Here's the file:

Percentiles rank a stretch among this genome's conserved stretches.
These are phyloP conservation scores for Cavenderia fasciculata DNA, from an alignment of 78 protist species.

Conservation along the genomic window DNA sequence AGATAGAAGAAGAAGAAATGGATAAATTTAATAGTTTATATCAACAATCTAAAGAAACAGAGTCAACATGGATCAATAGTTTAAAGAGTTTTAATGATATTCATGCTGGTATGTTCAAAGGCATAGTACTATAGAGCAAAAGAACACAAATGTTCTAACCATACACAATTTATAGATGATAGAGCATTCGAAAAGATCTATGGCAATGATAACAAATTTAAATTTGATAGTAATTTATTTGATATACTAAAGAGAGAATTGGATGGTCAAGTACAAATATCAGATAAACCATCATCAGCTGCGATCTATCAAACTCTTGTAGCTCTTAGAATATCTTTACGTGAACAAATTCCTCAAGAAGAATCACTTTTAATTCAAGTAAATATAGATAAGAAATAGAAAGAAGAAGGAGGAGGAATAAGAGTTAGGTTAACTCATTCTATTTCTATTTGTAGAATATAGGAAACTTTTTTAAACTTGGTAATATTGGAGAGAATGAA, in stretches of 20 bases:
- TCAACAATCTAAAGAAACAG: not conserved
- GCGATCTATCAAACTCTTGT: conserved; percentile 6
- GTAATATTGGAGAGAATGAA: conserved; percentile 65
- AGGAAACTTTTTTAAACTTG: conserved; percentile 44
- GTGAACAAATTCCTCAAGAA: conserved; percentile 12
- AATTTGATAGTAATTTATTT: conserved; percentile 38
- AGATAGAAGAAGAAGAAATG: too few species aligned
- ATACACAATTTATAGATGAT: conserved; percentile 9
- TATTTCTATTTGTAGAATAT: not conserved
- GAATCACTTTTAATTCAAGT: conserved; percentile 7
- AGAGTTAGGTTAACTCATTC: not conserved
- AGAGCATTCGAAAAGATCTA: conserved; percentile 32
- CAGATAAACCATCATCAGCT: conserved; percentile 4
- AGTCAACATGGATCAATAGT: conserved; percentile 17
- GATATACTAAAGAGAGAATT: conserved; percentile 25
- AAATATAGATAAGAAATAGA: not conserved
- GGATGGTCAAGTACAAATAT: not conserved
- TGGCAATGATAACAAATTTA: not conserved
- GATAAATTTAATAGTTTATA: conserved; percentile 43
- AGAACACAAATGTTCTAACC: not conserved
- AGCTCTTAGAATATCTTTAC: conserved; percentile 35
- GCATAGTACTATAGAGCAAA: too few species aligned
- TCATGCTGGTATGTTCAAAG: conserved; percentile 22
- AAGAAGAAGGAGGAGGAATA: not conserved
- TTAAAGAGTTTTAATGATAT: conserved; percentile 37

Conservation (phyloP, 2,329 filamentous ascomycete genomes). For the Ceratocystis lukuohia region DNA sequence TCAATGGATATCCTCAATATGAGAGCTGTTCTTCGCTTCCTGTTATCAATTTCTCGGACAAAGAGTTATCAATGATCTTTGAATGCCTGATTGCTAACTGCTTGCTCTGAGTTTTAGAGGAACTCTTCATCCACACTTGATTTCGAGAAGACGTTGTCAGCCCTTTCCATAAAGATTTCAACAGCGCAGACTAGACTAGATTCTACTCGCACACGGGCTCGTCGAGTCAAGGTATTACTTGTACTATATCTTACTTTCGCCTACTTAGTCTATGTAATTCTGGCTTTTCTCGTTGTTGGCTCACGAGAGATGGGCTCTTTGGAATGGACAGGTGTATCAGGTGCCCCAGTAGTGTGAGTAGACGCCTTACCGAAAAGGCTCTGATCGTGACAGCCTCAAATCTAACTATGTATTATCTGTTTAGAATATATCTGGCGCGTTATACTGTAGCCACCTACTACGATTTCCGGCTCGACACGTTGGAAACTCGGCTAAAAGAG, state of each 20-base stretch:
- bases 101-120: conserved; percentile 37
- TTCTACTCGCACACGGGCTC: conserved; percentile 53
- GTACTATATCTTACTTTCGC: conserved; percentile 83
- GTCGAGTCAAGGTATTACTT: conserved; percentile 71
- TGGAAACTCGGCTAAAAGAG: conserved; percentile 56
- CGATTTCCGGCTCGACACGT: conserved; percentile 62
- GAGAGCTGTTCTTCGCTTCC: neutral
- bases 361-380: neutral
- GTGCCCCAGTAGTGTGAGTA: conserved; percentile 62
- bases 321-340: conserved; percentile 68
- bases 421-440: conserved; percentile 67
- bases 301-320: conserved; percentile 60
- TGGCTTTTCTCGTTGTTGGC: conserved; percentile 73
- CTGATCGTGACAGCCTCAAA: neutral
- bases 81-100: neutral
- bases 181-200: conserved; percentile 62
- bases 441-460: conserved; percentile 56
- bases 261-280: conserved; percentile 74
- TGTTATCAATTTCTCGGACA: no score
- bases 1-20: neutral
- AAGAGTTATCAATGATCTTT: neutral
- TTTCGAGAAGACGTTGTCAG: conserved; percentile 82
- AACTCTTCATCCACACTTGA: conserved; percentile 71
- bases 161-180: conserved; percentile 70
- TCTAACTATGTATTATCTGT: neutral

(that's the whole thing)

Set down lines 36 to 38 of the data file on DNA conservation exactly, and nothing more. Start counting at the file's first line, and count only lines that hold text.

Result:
- GAGAGCTGTTCTTCGCTTCC: neutral
- bases 361-380: neutral
- GTGCCCCAGTAGTGTGAGTA: conserved; percentile 62